No overtaking is allowed when a safety car is on the track and, at the Belgian Grand Prix, half points were awarded.
Ricciardo, competing in his 200th Formula 1 grand prix, collected six points because he had finished fourth in qualifying.
The Western Australian has since acknowledged the shift in attitude to safety, which stands in stark contrast to the hopeless efforts to improve on-track welfare in the early days of the world championship.
“There’s definitely a change in mindset to it all,” Ricciardo said.
“Obviously I wasn’t around in that era, but it was kind of normal to have fatalities and all that in the sport.
“I’m sure it was very hard to accept, but maybe because it was more regular it was somewhat expected.
“Now, knowing what we know, or at least what I know, would I have raced in the 60s? With the knowledge I have now, no.
“At the end of the day, it’s a sport, so we like the risk, but if you’re talking a matter of life and death, I don’t think that’s worth anything.”
The world championship recorded 11 deaths in the 1950s, the first decade of the competition, before the 1960s resulted in eight deaths and the 1970s nine.
Lauda and Great Britain’s James Hunt arrived at the Mount Fuji Circuit for a championship decider, but Lauda pulled out after two laps, afraid of relentless rain that had flooded the track. Hunt finished third and won the only world championship title of his career.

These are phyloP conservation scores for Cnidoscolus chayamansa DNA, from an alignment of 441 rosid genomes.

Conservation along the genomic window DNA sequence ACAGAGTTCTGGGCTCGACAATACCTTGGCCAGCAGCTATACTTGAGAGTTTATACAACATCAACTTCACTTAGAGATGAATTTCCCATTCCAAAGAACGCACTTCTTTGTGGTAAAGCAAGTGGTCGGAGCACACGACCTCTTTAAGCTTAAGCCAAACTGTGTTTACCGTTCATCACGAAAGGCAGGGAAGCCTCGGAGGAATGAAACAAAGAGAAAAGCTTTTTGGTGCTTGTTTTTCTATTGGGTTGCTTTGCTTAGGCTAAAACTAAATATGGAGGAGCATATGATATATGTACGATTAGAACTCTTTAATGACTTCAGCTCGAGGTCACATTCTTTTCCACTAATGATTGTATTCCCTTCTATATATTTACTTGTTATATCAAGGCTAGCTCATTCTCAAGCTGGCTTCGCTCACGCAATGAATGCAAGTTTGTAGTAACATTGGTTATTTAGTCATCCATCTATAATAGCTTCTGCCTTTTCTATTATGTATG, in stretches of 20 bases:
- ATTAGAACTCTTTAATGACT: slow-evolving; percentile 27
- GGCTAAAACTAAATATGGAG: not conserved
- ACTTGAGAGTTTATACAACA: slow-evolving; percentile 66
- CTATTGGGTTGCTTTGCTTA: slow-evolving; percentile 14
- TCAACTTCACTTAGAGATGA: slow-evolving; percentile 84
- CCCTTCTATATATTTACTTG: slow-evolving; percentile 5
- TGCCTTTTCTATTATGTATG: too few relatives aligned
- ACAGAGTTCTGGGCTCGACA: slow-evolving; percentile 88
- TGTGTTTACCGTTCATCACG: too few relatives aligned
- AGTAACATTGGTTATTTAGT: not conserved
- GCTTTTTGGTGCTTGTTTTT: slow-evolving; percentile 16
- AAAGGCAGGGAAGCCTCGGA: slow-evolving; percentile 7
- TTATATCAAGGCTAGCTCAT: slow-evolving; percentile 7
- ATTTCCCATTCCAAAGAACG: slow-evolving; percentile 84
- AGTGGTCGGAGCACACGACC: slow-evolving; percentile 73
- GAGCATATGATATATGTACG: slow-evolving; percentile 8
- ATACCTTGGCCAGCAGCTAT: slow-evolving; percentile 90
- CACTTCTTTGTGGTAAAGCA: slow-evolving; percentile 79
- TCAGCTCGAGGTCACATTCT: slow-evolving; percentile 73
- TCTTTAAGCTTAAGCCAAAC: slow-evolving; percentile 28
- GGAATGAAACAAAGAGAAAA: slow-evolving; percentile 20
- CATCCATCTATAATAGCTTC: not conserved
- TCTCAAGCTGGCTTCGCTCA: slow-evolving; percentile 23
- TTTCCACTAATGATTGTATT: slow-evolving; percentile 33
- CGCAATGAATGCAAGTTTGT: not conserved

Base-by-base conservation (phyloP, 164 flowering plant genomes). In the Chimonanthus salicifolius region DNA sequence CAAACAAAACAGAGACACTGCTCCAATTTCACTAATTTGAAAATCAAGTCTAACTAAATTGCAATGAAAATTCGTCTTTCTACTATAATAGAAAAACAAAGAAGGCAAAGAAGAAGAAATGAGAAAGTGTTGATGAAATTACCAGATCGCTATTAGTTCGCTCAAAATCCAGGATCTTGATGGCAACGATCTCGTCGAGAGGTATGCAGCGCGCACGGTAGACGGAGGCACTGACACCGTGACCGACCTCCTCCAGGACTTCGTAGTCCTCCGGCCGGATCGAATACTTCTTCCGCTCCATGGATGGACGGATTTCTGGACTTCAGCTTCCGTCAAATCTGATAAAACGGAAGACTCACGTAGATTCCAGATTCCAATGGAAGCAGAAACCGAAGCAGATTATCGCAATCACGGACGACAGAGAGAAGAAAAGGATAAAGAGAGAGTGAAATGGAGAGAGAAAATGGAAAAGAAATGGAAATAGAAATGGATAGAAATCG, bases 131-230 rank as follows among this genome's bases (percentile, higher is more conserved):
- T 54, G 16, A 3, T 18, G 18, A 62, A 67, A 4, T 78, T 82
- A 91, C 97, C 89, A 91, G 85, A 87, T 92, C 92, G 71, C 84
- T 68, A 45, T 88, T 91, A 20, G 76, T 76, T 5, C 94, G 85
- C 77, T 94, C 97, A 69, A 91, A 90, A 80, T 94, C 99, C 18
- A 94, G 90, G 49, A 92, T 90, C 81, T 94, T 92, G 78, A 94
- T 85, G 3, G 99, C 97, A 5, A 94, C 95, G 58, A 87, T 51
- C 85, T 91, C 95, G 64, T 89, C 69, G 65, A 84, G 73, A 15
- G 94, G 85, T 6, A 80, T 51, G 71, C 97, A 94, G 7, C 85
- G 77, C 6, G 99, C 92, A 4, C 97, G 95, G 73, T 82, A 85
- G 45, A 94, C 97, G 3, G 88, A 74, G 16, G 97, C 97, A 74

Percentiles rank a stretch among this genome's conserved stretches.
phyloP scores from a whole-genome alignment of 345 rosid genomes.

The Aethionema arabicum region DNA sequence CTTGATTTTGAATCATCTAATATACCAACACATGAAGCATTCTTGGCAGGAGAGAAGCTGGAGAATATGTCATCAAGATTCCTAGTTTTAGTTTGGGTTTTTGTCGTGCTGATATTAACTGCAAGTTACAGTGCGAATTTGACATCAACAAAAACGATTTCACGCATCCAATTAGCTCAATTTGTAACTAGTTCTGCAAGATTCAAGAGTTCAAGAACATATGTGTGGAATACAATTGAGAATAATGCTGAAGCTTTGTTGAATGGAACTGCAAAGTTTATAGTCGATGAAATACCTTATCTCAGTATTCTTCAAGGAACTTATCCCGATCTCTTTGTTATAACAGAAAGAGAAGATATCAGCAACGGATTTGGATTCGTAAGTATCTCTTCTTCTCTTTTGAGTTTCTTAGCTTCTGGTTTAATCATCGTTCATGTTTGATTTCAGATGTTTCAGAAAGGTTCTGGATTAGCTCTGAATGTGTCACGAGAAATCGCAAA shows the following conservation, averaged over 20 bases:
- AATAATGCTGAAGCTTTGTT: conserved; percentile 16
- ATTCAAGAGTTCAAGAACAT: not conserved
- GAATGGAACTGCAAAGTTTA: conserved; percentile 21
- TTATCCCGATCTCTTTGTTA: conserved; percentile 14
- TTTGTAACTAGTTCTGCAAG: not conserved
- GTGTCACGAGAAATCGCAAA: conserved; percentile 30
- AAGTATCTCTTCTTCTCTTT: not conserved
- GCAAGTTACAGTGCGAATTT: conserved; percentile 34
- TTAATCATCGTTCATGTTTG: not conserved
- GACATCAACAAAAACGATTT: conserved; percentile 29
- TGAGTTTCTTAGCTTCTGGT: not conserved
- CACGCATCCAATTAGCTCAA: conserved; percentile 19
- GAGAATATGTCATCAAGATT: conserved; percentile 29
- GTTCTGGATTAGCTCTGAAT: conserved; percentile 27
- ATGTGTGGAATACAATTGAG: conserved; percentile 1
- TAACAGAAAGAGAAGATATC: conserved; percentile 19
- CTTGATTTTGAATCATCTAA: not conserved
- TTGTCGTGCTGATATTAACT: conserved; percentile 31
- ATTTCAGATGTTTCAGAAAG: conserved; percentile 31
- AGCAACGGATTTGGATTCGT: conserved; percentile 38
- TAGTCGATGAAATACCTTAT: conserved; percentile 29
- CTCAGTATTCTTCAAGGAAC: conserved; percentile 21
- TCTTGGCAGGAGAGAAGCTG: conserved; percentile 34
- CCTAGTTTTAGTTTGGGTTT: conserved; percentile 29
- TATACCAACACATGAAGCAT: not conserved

A shockwave was sent through the Formula 1 world when Ricciardo’s McLaren teammate, young Briton Lando Norris, crashed his car during the Belgian Grand Prix qualifying.
Norris lost control of his McLaren in soaking-wet conditions as he tried to navigate the uphill sweep of the fast Eau Rouge corner.
Miraculously, he emerged unscathed and was approved to race in Belgium.
“You look at Lando’s crash on Saturday and I think he proved you can still have a big one,” Ricciardo said.
“And those conditions at the time, they were okay, well, on the edge, but obviously okay for us to have a green light.
“So I think we are still competing in a dangerous sport and playing on the edge of danger, but I think there’s kind of danger and being unsafe and then there’s the extreme, of course, with unnecessarily having people heli-aired out of here.”
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